At least something about the next few days of weather is predictable _ the humidity.
With extra moisture from a weekend of heavy rains, the heat index has soared above 100 for most of Tampa Bay. Today and tomorrow, says the National Weather Service, should be equally muggy.
Known as the feels-like temperature, the heat index mixed Monday's high of 89 degrees and 70-percent humidity to create a balmy 102 at Tampa International Airport.
It was 104 in Sarasota, and even worse in Miami and Fort Lauderdale, where the heat index was between 105 and 110. The return of summer humidity left a dramatic impact after last week's rains.
"This beats not eating," said Phil Henry, a heavy equipment operator. "You don't get paid if you can't work. The rain kept us off the job some last week."
Whether he will work the next few days remains to be seen. The Weather Service says the forecast, other than anticipated humidity, is not so simple.
The system that brought as much as 14 inches of rain to parts of Southwest Florida has confused even the most seasoned meteorologists. On Monday, they were calling it a very "weird and persistent" weather pattern.
"It's been beyond the state of the science," said meteorologist Dan Miller in Ruskin. "The general point I want to get across is the weather pattern has been very tricky. The computer models haven't been able to get a handle on it."
Still, he said the philosophy among forecasters is calling for some improvement the next 48 hours. But showers and thunderstorms remain likely, as does variable cloudiness.
A low pressure system continues to pull in huge amounts of moisture from the Caribbean, but the prevailing thought Monday was Tampa Bay would be spared more deluges. Most likely, Miller said, the bulk of nasty weather will found in the north-central and northern parts of the state.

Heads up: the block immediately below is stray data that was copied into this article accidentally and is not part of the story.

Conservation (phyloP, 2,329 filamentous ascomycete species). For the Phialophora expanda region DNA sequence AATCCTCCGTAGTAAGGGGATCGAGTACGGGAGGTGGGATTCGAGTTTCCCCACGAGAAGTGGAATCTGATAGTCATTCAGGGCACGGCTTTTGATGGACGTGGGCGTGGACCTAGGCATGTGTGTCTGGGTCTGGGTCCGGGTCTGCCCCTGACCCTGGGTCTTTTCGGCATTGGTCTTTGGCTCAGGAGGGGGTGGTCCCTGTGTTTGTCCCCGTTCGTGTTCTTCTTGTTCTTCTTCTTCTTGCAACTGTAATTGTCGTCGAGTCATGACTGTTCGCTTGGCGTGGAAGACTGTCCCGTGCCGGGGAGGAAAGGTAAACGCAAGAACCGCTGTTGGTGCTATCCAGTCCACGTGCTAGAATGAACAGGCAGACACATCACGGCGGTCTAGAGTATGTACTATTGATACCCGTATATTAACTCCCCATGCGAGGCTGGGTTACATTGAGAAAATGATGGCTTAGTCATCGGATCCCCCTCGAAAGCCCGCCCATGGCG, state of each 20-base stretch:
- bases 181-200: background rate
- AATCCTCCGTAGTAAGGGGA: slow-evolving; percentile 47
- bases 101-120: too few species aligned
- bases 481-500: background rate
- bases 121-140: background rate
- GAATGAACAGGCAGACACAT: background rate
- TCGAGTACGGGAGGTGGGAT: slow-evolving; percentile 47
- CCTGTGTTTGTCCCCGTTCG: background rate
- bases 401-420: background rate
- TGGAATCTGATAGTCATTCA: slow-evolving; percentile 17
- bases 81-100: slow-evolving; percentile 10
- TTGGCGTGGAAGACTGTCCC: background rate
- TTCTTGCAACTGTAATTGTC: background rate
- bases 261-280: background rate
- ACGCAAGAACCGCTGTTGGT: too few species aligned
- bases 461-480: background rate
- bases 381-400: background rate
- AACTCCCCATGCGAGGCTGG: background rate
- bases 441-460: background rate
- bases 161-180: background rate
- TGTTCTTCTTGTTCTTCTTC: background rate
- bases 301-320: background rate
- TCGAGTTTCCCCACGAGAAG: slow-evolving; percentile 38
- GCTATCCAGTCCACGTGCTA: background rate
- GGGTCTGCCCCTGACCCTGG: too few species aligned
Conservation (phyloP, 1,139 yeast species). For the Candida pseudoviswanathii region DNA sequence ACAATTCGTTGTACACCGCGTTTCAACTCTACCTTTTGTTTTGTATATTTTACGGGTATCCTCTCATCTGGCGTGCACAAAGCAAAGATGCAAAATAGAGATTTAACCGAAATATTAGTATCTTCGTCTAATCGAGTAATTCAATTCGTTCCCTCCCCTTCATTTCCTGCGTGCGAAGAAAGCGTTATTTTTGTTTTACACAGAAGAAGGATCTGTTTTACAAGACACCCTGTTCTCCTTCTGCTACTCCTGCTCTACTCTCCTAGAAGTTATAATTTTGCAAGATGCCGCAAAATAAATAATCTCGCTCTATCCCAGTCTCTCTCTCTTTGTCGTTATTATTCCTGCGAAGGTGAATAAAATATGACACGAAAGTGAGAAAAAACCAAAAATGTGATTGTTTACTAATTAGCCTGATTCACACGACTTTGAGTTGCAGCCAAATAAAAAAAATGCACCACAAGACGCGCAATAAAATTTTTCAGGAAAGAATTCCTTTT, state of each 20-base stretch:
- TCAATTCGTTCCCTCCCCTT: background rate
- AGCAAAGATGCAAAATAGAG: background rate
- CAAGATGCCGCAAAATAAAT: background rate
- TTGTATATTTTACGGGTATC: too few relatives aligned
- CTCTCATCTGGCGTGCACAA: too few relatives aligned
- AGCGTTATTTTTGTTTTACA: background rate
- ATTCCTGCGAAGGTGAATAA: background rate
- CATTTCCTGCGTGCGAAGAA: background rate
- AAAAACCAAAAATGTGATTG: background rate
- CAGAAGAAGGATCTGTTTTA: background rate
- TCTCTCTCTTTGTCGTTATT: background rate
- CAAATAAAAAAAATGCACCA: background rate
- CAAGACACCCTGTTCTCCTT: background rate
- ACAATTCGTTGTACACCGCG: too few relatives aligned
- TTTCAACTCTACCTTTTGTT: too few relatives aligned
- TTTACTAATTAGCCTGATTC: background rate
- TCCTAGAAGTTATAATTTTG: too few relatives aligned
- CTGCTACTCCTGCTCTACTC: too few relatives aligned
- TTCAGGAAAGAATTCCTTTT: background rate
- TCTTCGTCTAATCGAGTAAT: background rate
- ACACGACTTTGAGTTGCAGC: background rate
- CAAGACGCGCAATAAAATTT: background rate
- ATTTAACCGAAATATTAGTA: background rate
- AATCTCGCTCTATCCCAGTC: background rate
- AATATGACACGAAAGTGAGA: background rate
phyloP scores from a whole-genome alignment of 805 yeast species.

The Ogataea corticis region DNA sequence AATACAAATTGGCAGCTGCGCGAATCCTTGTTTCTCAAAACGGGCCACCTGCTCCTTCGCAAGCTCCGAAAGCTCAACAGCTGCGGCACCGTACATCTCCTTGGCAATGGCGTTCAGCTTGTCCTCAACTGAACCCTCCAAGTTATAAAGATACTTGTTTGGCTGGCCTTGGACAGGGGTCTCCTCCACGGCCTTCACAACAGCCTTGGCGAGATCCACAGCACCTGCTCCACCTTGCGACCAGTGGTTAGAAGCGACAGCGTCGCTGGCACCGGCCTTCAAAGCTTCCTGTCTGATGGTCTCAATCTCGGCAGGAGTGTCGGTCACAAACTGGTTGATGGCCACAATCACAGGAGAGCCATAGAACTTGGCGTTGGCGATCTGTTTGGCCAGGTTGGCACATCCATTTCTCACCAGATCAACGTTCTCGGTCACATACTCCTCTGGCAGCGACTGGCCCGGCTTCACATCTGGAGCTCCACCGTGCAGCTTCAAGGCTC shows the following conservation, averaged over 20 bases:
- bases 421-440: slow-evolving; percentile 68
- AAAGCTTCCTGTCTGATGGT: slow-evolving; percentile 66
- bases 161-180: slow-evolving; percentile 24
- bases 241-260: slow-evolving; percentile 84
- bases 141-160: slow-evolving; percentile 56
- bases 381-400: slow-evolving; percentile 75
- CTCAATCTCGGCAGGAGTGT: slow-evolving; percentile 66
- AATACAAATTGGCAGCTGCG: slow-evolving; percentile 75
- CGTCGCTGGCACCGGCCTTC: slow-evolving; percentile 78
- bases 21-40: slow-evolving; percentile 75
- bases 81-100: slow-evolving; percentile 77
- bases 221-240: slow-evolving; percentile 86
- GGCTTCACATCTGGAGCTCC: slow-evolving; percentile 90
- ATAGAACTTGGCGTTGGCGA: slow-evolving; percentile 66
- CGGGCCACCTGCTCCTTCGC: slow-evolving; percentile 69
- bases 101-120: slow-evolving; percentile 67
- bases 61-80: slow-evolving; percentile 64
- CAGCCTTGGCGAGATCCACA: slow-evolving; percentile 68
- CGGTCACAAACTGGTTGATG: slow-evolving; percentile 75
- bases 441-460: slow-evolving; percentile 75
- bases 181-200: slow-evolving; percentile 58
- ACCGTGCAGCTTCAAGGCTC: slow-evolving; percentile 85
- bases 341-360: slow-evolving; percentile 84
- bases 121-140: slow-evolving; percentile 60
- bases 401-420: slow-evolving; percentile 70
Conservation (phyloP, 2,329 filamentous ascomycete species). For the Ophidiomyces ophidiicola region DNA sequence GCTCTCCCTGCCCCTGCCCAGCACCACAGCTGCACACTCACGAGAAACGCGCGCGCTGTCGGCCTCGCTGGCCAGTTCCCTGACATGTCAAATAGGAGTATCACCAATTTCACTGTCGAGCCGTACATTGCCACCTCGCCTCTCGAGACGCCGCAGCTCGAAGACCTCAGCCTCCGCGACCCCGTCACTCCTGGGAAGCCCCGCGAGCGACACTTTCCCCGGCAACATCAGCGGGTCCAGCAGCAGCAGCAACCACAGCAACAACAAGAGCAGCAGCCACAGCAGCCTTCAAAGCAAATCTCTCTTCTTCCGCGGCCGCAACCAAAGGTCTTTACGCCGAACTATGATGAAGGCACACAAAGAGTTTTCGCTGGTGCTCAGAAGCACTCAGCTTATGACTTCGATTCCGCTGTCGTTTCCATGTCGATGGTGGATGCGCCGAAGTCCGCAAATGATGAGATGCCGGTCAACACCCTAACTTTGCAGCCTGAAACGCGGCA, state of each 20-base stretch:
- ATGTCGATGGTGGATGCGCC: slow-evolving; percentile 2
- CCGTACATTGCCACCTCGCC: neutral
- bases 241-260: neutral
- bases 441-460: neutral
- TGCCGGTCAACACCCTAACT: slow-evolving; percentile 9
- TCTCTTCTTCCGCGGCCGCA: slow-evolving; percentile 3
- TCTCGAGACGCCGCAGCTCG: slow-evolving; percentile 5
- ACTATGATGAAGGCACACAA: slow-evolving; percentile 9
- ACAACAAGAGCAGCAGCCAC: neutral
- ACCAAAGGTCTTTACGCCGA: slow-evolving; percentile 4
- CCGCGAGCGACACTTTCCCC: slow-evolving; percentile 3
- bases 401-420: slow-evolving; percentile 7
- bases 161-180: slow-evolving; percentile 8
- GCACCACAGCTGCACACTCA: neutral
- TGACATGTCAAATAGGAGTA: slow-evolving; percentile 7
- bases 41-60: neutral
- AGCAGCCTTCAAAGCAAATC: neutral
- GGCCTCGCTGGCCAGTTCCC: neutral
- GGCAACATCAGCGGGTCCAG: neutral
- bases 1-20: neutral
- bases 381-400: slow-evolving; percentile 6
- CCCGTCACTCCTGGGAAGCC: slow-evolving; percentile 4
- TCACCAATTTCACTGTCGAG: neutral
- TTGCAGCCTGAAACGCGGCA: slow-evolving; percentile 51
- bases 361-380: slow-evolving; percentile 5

June, he said, has been an odd month for weather. First an early hurricane, then a cold front that brought unseasonably dry temperatures, then a mass of storms that flooded many areas and washed out roads last week.
At Tampa International Airport, more rain fell the past few days than normally falls the entire month of June. As of late Monday, 9.79 inches was the recorded rainfall for this month, including the 7 inches from this weekend. The norm for June is 5.48.
One rain gauge near 80th Avenue and 49th Street N in Pinellas Park caught 11 inches in nine hours. On Beach Drive in downtown St. Petersburg, several merchants had to dry their carpets as water seeped in from behind their stores.
"Let's just say it was highly inconvenient," said Jane Molloy of Johnston of Florida, a clothing store. "We hiked up everything real high so we wouldn't lose anything."
So did residents along Horse Creek in De Soto County, but it did little good. At least 94 homes were flooded, and damage to bridges, roads and culverts was estimated $1.4-million.
In Charlotte County, where flooding and damage was considered the worst, more than 200 people were processed Monday at the county's damage assessment center. But some 50,000 users of the county's utility services were able to drink their water again without boiling it.
While residents there still were cleaning up the mess Monday, lightning sparked a mobile home fire near Brooksville in Hernando County. The foul weather also caused a series of traffic-related problems and toppled power lines.
On Monday, William and Patricia Carnley were just glad to be home. Storms had delayed the rescue of the Sebring couple after their 24-foot Bayliner sank in the Gulf of Mexico. When the engine began to smoke and the boat began to take on water from a faulty hose Sunday, the Carnleys loaded what they could into a rubber dinghy.
Their boat finally sank about 7:30 p.m., taking the couple's clothes and other belongings with it. But a hand-held transmitter was safe, a transmitter that four hours later allowed the Coast Guard to track the couple's distress signal 5 miles west of Cedar Key.
"My wife says we ought to get another boat, but I'm not so sure," said William Carnley, 53. "I guess it's like being thrown off that proverbial horse."
_ Times writer Justin Blum and information from Times wires was used in this report.